A Massachusetts group aiming to help develop lobster traps that eliminate standing buoy lines recently received a split decision about whether the trap technology could be tested in waters closed to fishing as a protection for endangered North Atlantic right whales.
On April 1, Pioneers for a Thoughtful Coexistence was informed that Massachusetts Division of Marine Fisheries had denied its request to set so-called on-demand traps during a planned closure in state waters to protect the endangered whales. Then, on April 26, federal regulators gave the same group a temporary exemption to test the technology in federal waters that would otherwise be closed to lobstering.
According to a Boston Globe report, the latter authorization represents the first time acoustically signaled on-demand lobster fishing has been allowed in federal waters.
The proposal had been opposed by the Massachusetts Lobstermen’s Association, and many of the state’s lobstermen spoke out against it.
The small group of Massachusetts lobstermen have been working with researchers in recent years to test the new technology, which uses acoustic technology to release a device on a trap to make it accessible on the surface. Proponents of the technology say it will reduce the risk of rope entanglement for North Atlantic right whales, which are in danger of extinction. The group already has been working with this technology in state and federal waters, said Lori Caron, who coordinates work for Pioneers for a Thoughtful Coexistence, and she said it was time to take the next step in testing the technology.
“What we were asking for is just a natural step,” Caron said. “Now it’s time to move it into a real-time environment in a safe and controlled fashion.”
She said the group was surprised by the denial letter written by Massachusetts Division of Marine Fisheries director Daniel J. McKiernan.
In his letter, McKiernan said that while it’s already been proven that on-demand traps could be successfully “deployed, located, and retrieved,” the proposed study was not designed in a way that would “contribute meaningfully to further understanding the efficacy of ropeless fishing technology and addressing the key research questions necessary to determining the commercial viability and broader development of this gear.”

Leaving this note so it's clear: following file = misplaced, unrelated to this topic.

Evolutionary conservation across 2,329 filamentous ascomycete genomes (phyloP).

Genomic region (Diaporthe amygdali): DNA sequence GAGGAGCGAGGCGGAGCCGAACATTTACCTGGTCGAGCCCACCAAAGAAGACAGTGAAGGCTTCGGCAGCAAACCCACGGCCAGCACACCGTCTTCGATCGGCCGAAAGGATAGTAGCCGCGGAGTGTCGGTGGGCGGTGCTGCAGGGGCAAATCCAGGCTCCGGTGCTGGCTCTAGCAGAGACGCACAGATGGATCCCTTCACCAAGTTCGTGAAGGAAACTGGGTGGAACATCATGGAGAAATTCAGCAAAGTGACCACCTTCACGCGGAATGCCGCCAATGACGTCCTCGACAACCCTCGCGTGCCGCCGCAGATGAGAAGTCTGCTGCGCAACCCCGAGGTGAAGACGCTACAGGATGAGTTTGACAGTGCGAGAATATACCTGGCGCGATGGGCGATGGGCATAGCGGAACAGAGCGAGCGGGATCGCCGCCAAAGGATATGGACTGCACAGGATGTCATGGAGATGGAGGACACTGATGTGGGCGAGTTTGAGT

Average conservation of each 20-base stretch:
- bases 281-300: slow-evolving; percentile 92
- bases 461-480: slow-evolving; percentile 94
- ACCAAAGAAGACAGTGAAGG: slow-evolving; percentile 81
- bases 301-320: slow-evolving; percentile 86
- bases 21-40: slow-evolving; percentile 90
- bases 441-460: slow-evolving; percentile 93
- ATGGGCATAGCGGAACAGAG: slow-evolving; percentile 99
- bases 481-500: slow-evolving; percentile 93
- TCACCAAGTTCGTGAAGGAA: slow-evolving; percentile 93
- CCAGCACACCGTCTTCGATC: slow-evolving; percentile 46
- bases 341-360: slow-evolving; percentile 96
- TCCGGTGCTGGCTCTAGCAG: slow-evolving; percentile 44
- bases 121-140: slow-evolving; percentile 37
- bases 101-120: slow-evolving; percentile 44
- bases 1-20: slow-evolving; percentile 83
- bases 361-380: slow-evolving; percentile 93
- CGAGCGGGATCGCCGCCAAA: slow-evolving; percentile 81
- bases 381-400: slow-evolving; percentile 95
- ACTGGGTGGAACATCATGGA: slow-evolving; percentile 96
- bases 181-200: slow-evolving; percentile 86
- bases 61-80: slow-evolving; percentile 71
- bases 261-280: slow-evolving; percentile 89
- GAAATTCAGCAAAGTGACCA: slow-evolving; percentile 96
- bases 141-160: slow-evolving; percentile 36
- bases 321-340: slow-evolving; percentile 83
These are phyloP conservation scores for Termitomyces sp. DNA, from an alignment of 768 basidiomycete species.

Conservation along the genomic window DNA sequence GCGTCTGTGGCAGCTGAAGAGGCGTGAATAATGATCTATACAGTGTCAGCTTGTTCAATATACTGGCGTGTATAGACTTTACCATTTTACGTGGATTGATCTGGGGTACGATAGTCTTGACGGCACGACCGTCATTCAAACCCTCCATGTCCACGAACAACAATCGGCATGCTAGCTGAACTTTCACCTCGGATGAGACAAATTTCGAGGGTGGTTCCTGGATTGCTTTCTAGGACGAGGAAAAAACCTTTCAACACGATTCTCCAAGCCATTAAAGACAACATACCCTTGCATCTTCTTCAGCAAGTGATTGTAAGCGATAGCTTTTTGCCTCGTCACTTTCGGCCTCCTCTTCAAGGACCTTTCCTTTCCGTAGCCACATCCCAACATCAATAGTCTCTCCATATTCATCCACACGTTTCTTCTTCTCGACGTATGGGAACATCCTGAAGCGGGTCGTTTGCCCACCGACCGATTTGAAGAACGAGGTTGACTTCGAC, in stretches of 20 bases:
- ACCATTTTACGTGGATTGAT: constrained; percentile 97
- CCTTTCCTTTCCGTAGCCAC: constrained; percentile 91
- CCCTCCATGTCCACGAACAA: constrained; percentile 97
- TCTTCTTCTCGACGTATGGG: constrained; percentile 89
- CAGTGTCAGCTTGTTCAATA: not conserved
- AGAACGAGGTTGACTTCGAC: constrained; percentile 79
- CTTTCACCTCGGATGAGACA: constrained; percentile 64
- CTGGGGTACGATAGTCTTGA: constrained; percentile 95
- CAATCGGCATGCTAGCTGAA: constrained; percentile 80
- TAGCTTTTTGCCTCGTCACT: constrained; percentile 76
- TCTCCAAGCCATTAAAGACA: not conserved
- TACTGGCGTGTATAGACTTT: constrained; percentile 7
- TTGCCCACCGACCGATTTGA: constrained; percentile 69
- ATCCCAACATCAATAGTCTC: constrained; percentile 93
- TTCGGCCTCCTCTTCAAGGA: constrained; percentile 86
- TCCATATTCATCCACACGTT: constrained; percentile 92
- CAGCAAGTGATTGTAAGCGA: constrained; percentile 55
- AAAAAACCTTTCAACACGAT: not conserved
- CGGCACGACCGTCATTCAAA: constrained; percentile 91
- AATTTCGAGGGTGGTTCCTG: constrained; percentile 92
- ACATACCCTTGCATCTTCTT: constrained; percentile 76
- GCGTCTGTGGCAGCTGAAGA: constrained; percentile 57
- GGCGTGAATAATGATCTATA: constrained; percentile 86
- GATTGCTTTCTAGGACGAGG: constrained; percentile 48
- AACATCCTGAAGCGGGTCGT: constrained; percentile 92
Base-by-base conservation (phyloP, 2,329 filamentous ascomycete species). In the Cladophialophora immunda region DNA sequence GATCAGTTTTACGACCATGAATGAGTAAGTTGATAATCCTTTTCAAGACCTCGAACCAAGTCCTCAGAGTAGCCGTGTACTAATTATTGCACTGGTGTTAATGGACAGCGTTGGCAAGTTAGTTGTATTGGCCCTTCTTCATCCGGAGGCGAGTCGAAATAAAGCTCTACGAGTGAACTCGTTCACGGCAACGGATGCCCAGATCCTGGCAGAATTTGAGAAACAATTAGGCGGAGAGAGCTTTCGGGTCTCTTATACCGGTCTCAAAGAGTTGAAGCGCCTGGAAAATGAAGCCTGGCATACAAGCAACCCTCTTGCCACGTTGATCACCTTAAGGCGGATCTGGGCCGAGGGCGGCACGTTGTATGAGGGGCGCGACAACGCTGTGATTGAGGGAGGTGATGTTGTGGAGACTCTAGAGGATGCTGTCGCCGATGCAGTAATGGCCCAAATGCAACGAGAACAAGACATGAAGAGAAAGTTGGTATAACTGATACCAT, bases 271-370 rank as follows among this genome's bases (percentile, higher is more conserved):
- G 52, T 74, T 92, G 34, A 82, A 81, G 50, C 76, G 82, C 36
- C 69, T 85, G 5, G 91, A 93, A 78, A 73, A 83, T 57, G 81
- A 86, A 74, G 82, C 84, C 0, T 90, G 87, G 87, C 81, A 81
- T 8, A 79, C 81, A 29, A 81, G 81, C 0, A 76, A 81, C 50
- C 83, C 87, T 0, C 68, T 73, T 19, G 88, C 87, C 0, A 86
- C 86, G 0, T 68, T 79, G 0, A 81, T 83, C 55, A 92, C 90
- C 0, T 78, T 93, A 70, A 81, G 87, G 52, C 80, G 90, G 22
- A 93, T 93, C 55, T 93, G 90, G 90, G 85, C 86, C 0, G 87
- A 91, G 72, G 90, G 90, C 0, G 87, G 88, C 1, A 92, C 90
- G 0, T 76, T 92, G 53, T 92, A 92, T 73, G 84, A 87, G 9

To Michael Moore, a veterinary scientist at the Woods Hole Oceanographic Institution and someone who has been working on the development of on-demand fishing gear, the state’s decision was a reflection of local politics. The proposal had been opposed by the Massachusetts Lobstermen’s Association, and many of the state’s lobstermen spoke out against it during a public hearing in January.
Those fishermen who oppose acoustic on-demand trap technology say it is too costly, might jeopardize the safety of lobstermen, and could create gear conflict. Moore believes the state was bowing to this pressure with its decision.
“To put it bluntly, Massachusetts DMF is answerable to the taxpayers of Massachusetts. Their job is to promote the lobster industry and conserve it,” he said.
Federal regulators took a different view of the proposal and granted three ships a temporary exemption through the end of April to test acoustic release systems in federal waters.
Caron, speaking shortly after the federal decision was released, said that while it was nice to get approval, she was concerned the decision would not leave enough time for her group to fully utilize the exemption. The group was only able to test out the traps on April 30, the very last day of the exemption.
Moore said advocates of acoustic-release technology are continuing to work to make it more effective, affordable, and palatable for lobster fishermen. He said while the federal decision represented a small victory, he believes the best way forward is to win over skeptical lobstermen with the technology.
“We need to pick away at [their concerns],” he said. “The challenge now is to evolve the system to make it [desirable].”